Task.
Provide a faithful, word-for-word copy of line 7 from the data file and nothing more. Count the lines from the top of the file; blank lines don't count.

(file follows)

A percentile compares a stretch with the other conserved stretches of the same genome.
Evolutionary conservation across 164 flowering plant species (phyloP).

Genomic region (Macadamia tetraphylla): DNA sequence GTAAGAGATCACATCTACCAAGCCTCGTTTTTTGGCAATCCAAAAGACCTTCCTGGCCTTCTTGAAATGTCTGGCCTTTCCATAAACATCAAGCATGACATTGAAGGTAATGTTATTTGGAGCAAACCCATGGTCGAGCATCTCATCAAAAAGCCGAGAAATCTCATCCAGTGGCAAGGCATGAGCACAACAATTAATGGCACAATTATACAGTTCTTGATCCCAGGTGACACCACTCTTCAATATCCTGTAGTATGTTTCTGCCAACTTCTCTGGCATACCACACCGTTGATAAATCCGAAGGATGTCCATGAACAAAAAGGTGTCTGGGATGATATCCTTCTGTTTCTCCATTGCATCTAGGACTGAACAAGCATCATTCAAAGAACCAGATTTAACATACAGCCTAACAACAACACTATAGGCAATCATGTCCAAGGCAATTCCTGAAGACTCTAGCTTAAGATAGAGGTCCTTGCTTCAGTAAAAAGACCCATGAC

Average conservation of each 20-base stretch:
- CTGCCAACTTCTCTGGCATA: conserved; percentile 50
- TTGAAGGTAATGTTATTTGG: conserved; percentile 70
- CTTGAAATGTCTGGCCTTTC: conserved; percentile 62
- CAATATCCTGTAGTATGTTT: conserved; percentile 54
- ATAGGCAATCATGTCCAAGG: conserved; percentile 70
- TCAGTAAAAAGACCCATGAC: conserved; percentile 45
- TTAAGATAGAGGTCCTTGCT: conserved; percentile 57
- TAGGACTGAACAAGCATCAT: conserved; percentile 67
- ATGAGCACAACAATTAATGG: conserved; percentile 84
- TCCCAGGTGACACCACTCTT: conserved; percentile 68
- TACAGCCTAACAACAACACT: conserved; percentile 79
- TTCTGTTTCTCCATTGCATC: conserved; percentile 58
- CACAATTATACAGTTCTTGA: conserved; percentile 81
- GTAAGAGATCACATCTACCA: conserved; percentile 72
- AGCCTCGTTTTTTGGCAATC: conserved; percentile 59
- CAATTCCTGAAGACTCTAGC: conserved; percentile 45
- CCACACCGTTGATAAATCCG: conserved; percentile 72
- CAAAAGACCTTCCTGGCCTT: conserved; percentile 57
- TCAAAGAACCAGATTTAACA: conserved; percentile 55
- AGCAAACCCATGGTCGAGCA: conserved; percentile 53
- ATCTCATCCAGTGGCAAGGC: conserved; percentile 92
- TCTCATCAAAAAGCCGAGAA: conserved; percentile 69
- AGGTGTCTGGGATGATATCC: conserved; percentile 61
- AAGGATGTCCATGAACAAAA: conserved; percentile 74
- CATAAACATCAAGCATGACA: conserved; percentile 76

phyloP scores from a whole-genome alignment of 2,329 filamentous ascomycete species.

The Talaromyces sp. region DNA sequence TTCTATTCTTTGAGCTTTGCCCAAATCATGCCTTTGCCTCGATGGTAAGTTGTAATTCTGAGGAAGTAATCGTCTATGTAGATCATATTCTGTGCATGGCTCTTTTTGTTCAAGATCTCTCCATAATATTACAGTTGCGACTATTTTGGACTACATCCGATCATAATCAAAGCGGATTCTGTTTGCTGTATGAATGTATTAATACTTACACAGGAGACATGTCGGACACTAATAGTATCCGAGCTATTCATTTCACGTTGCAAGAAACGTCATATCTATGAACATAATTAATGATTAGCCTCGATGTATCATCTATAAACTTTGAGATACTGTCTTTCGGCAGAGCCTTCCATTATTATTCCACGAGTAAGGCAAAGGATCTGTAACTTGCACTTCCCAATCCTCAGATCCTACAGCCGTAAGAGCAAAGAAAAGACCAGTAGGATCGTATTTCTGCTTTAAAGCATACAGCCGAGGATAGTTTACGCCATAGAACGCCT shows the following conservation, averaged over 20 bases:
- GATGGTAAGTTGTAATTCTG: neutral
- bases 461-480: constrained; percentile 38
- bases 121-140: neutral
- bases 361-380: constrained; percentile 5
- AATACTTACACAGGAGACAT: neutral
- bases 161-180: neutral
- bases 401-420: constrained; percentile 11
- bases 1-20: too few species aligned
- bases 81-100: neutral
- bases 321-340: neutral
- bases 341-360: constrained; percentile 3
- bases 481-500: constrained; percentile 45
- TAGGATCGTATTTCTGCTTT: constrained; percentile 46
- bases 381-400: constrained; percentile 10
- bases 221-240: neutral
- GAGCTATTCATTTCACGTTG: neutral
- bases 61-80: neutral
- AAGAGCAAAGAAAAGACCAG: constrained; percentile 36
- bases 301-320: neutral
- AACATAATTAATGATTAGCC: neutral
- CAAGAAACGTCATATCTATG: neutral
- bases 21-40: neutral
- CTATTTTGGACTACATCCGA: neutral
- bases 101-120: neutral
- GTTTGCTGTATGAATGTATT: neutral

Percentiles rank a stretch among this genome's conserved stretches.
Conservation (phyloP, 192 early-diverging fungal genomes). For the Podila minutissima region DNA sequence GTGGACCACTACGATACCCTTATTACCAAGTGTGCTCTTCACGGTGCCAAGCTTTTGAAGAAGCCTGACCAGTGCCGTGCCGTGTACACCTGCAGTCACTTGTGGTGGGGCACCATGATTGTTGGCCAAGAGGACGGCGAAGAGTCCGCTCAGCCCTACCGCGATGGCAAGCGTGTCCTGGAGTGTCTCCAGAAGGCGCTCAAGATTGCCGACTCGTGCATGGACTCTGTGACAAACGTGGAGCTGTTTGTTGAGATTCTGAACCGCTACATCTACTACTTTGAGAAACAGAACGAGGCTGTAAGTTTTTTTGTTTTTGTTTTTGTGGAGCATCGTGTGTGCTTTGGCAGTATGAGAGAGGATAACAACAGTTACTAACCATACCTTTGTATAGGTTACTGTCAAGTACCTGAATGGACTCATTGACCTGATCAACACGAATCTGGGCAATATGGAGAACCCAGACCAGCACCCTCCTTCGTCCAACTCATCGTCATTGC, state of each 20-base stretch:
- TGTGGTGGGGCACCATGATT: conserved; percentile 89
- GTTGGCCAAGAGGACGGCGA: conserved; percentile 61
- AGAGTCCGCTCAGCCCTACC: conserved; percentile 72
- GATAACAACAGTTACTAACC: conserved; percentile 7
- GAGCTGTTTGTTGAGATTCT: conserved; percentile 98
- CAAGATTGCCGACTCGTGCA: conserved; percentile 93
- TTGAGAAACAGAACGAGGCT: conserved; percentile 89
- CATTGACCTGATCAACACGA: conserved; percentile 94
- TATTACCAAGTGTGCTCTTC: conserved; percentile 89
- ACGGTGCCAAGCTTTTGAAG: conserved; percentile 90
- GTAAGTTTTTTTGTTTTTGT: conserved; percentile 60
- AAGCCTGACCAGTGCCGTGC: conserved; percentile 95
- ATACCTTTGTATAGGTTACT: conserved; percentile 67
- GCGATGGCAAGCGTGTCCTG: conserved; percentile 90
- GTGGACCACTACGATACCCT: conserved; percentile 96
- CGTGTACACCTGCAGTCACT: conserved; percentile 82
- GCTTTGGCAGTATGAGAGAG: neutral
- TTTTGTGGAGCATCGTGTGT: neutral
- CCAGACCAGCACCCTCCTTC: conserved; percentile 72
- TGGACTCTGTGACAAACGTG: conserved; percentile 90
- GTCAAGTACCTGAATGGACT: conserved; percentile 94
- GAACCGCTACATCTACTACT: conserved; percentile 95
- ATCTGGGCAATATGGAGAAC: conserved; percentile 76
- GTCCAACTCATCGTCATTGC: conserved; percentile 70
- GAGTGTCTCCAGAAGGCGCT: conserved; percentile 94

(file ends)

- CTTGAAATGTCTGGCCTTTC: conserved; percentile 62